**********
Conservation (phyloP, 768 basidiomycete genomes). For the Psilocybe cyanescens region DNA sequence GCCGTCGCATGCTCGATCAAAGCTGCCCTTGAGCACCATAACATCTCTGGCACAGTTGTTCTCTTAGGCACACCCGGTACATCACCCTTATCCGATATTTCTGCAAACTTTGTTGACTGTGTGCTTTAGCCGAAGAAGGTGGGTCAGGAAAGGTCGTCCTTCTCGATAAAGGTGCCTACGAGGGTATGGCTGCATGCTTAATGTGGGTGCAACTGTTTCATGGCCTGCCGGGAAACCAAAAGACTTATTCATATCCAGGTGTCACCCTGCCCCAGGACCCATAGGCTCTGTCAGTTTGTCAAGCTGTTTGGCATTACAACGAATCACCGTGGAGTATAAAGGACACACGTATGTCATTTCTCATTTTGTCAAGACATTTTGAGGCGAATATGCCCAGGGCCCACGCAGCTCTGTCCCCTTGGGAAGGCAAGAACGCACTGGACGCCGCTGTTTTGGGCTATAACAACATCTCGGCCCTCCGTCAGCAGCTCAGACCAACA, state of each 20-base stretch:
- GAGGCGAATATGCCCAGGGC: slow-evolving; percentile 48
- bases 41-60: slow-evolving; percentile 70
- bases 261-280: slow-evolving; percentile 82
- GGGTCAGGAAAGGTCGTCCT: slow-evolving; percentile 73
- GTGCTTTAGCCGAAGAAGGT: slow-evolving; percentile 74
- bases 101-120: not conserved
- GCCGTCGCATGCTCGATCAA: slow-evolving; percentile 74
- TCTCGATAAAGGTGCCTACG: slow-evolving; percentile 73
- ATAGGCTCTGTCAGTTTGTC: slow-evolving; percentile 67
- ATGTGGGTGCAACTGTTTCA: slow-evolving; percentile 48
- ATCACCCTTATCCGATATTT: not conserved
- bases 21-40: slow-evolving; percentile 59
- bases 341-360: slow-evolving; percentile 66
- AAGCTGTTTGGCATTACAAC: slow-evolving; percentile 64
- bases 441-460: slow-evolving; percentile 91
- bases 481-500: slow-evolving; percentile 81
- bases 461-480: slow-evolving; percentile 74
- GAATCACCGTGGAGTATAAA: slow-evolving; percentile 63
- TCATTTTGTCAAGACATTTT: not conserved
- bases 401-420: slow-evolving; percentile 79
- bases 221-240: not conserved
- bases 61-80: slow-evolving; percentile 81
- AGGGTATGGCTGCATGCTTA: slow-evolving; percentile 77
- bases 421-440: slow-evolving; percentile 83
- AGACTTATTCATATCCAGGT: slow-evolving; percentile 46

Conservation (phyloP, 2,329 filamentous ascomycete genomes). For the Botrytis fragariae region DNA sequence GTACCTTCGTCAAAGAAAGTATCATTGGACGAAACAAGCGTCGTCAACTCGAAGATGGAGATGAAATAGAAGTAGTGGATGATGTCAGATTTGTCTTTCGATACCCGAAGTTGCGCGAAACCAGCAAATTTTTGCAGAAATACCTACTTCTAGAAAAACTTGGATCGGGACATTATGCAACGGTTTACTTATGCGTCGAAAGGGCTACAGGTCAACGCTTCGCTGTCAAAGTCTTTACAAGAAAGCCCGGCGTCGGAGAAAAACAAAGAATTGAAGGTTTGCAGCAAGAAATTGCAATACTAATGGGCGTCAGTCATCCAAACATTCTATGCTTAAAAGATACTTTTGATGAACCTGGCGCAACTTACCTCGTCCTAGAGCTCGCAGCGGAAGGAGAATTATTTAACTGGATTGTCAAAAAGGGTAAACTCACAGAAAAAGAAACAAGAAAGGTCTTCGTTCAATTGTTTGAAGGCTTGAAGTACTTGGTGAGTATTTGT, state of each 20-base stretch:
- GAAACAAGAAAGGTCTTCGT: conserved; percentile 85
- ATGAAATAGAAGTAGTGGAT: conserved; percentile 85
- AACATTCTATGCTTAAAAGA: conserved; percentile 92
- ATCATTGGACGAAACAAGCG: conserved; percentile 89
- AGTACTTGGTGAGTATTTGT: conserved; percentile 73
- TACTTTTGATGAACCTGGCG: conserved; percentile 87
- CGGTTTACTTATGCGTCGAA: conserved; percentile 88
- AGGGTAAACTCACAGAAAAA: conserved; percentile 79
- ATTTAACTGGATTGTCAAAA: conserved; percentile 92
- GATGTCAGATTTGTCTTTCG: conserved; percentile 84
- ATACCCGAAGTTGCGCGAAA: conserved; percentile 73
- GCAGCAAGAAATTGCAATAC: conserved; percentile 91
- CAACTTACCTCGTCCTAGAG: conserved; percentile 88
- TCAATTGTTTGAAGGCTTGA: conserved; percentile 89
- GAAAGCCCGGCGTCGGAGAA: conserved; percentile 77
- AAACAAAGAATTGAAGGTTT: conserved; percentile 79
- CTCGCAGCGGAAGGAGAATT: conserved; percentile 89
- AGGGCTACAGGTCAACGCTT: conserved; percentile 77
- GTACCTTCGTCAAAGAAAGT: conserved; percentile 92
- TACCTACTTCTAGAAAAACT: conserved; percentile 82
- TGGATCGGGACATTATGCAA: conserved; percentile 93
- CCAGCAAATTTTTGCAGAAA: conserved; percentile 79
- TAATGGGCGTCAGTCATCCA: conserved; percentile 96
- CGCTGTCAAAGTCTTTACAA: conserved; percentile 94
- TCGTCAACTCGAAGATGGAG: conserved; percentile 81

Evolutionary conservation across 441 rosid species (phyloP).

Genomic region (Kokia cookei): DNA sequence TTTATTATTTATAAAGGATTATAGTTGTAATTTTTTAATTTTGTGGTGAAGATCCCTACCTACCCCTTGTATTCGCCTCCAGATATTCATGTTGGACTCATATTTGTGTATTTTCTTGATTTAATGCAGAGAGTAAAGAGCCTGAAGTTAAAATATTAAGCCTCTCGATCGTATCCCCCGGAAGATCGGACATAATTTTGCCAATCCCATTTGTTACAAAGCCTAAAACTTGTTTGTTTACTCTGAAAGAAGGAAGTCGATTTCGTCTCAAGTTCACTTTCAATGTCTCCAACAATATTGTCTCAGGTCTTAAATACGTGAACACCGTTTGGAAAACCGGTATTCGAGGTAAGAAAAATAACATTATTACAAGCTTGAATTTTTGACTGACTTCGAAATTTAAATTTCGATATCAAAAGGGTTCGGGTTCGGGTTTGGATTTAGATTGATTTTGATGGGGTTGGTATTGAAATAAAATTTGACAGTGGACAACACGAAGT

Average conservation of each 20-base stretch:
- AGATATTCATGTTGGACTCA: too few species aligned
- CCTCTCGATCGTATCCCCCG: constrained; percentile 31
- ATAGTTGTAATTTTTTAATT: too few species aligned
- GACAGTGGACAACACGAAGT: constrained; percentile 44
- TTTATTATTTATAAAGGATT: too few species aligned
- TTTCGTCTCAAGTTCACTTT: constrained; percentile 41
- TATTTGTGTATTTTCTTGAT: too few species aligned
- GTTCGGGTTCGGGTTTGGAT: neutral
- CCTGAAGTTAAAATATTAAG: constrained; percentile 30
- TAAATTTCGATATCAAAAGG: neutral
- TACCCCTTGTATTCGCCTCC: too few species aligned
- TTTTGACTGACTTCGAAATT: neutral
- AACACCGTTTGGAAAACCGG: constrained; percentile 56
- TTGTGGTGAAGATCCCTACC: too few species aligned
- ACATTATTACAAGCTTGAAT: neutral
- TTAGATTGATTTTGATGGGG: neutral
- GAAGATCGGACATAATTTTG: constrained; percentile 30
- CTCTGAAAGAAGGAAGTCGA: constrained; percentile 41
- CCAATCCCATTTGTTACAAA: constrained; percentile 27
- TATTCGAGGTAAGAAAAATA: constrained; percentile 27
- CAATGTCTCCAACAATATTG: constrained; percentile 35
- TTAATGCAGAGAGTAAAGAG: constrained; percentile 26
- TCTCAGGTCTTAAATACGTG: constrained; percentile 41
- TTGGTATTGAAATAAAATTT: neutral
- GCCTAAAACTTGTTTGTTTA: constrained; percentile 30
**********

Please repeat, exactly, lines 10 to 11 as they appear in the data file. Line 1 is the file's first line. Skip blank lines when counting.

- ATAGGCTCTGTCAGTTTGTC: slow-evolving; percentile 67
- ATGTGGGTGCAACTGTTTCA: slow-evolving; percentile 48